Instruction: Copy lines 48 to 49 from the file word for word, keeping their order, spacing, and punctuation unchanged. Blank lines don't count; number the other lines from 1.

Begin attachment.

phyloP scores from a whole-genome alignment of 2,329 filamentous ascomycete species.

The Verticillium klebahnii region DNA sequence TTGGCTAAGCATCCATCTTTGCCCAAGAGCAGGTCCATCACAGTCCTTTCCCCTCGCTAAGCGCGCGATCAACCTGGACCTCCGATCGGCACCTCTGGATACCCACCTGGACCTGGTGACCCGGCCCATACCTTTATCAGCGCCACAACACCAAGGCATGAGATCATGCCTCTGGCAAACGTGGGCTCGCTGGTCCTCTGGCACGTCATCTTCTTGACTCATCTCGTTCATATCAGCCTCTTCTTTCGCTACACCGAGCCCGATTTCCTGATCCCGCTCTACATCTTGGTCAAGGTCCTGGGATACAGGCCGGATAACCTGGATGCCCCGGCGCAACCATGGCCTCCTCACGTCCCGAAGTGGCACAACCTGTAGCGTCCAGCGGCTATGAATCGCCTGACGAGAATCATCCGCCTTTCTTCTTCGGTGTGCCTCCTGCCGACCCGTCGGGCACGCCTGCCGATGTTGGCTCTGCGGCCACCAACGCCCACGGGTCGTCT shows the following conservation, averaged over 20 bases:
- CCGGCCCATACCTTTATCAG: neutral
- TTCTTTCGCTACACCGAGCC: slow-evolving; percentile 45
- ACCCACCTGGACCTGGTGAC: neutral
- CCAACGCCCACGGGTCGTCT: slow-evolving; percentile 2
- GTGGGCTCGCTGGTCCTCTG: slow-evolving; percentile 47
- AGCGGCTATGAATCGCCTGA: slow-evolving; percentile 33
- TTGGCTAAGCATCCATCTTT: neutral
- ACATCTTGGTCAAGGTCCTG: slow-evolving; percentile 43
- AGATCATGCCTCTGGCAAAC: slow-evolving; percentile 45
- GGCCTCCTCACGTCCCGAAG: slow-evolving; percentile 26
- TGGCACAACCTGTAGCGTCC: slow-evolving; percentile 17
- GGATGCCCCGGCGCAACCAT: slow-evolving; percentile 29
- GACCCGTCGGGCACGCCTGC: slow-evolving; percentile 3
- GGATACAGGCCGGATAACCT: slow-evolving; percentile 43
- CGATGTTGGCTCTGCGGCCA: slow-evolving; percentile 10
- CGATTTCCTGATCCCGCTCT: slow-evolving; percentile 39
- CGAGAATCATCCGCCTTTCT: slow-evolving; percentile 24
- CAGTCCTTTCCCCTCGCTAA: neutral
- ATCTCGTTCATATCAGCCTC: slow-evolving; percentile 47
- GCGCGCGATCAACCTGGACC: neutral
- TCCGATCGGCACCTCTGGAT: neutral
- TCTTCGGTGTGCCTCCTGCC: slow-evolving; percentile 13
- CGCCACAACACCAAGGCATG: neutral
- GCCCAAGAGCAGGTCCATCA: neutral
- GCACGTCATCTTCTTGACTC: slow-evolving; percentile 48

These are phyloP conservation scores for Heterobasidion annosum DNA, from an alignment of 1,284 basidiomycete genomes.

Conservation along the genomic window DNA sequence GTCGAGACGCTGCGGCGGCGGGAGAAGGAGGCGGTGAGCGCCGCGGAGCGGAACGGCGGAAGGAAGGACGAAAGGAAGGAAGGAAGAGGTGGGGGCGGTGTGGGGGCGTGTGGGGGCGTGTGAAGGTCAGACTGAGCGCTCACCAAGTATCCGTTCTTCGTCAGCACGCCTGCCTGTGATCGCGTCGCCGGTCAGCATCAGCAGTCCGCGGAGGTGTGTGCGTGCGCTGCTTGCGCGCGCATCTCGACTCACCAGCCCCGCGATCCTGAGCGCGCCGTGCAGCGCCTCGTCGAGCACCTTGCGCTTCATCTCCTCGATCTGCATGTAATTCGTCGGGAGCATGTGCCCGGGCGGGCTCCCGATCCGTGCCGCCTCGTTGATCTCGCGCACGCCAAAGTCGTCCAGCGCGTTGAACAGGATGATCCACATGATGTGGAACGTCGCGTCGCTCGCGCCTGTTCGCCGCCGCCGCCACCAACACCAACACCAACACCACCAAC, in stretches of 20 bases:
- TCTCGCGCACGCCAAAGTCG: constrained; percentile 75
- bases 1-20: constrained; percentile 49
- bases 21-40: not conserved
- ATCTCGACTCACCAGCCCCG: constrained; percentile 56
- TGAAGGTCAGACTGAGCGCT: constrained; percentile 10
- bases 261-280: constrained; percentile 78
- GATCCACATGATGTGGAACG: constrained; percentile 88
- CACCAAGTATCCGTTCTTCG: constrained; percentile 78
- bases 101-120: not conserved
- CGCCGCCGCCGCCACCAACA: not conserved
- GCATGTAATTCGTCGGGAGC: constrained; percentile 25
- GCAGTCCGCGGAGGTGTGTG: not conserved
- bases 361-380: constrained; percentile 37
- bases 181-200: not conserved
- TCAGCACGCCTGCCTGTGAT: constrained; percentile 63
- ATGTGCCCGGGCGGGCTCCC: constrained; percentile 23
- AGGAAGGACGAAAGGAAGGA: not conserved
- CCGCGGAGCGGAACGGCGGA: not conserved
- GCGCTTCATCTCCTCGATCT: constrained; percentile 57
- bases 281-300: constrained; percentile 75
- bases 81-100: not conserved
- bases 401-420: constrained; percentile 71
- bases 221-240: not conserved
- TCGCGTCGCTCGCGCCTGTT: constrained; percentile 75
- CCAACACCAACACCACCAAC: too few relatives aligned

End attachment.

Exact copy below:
- GCGCTTCATCTCCTCGATCT: constrained; percentile 57
- bases 281-300: constrained; percentile 75